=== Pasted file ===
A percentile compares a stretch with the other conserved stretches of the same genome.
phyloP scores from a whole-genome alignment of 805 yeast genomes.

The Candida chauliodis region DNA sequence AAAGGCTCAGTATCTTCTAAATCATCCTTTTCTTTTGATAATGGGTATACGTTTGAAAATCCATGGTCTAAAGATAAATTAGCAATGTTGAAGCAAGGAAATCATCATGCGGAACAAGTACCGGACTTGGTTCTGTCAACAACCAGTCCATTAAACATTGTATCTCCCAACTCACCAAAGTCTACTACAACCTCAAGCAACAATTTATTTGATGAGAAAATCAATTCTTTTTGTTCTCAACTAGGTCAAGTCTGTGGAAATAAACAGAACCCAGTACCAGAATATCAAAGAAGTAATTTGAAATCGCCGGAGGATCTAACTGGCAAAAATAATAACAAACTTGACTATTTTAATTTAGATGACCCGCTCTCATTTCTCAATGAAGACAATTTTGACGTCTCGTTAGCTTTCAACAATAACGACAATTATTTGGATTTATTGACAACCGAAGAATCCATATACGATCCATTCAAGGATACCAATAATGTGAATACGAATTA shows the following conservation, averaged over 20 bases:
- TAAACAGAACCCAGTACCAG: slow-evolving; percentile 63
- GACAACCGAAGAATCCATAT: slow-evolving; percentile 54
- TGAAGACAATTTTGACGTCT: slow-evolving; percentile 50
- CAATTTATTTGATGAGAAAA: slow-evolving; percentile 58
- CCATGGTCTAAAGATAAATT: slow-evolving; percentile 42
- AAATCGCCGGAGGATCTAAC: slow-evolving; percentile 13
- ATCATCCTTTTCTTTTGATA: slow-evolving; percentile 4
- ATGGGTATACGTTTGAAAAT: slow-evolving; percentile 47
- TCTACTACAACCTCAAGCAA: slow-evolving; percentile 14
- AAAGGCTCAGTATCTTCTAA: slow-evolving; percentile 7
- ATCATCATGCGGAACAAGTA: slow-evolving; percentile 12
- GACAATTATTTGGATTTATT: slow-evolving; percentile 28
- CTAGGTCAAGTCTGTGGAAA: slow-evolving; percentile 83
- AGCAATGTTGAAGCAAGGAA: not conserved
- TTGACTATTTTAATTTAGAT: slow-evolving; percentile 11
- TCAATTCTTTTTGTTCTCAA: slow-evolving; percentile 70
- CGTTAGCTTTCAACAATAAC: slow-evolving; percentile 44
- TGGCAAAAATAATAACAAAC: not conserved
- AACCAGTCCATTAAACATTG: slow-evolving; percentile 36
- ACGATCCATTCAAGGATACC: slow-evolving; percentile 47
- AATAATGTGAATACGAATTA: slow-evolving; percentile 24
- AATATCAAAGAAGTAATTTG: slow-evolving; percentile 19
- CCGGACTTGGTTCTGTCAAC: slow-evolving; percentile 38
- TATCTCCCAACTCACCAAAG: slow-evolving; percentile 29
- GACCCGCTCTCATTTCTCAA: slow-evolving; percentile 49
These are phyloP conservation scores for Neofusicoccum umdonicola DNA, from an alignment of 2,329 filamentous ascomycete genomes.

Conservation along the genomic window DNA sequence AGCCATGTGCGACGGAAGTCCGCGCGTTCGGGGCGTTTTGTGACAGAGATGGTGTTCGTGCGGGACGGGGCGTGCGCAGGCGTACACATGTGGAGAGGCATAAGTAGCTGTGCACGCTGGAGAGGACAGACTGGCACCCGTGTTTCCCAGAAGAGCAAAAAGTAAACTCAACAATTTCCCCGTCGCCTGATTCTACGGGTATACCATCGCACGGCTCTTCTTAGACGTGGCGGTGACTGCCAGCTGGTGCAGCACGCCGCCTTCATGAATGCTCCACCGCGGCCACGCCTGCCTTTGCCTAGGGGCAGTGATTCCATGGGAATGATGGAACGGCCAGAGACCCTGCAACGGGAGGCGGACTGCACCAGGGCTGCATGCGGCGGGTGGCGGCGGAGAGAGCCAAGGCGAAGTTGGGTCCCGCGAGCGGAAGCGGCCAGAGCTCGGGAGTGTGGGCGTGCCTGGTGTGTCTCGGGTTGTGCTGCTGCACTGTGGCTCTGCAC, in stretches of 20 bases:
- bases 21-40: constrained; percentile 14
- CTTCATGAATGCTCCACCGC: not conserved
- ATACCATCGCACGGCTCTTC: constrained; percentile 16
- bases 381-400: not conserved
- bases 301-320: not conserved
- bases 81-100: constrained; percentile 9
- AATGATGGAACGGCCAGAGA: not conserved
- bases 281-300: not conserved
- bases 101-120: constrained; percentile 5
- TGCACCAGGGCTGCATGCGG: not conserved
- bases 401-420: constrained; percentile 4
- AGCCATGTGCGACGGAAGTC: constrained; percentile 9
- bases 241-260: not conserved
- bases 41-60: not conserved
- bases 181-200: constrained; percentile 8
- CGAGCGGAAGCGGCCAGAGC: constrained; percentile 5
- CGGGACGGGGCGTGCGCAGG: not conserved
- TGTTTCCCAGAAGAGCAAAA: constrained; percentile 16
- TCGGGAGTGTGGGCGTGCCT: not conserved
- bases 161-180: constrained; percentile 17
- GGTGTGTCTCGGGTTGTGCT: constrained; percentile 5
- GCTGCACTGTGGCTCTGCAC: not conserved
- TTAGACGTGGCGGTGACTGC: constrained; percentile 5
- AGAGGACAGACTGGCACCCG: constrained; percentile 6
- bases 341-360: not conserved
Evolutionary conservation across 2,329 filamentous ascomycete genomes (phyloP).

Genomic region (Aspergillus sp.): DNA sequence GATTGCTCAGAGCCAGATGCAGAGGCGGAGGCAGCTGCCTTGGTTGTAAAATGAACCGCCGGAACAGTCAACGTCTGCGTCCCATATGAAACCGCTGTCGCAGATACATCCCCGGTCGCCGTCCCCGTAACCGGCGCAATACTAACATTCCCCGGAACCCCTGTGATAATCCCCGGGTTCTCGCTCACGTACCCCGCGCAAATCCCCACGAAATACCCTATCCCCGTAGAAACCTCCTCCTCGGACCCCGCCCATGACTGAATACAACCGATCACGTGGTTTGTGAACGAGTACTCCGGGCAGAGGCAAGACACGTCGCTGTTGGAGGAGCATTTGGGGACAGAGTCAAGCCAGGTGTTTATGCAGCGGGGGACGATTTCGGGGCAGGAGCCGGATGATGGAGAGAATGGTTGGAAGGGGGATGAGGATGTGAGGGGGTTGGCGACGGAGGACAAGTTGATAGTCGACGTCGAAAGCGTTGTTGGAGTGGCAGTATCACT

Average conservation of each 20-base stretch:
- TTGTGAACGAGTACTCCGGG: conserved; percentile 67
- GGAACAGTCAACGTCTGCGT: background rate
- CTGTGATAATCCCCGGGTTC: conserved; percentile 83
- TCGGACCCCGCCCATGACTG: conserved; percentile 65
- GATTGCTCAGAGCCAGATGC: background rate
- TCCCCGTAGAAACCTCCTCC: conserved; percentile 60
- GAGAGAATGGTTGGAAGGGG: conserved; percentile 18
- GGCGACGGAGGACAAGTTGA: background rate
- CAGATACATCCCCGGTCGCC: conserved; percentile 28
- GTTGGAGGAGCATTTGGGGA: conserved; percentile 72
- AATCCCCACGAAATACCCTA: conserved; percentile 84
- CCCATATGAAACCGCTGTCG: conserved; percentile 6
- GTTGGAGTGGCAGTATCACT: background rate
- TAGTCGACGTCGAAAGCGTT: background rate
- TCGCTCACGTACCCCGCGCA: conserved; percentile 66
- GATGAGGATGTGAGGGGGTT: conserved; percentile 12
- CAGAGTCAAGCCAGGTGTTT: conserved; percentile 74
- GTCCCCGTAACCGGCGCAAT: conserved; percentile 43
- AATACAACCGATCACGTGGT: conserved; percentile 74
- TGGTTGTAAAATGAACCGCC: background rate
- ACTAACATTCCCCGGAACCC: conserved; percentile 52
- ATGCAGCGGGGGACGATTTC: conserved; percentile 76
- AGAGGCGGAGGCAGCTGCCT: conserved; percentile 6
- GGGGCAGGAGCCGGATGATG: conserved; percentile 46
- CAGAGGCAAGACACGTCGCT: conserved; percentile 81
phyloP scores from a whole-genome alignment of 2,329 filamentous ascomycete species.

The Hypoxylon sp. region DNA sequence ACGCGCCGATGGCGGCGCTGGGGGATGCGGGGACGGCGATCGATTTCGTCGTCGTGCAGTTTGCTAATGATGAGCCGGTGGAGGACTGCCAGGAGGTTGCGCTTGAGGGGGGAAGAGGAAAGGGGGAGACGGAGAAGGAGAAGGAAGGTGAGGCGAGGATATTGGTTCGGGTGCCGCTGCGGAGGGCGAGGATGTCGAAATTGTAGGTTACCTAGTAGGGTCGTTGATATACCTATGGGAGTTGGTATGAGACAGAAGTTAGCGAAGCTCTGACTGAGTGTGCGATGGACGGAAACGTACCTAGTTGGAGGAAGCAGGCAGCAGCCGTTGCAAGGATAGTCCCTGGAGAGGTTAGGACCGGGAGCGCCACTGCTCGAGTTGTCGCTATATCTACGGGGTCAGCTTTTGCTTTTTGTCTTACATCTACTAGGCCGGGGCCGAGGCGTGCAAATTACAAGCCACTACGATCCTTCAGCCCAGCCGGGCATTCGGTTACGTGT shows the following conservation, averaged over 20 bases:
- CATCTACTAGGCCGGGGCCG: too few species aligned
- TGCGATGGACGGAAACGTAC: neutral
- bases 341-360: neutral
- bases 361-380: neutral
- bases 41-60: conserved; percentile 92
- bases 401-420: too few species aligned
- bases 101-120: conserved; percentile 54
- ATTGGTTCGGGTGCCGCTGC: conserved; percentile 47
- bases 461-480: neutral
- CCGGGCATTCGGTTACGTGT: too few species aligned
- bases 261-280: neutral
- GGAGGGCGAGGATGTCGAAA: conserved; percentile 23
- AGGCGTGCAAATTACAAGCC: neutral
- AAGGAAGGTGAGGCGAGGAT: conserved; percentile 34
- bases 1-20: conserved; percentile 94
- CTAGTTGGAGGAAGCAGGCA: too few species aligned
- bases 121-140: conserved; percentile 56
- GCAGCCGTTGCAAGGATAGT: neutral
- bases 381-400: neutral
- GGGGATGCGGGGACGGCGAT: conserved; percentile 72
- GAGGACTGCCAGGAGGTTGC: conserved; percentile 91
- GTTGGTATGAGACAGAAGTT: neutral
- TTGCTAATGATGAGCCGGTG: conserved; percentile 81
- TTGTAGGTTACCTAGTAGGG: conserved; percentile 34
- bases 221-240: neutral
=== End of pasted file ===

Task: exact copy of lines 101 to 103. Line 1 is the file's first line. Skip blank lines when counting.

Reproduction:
- CTAGTTGGAGGAAGCAGGCA: too few species aligned
- bases 121-140: conserved; percentile 56
- GCAGCCGTTGCAAGGATAGT: neutral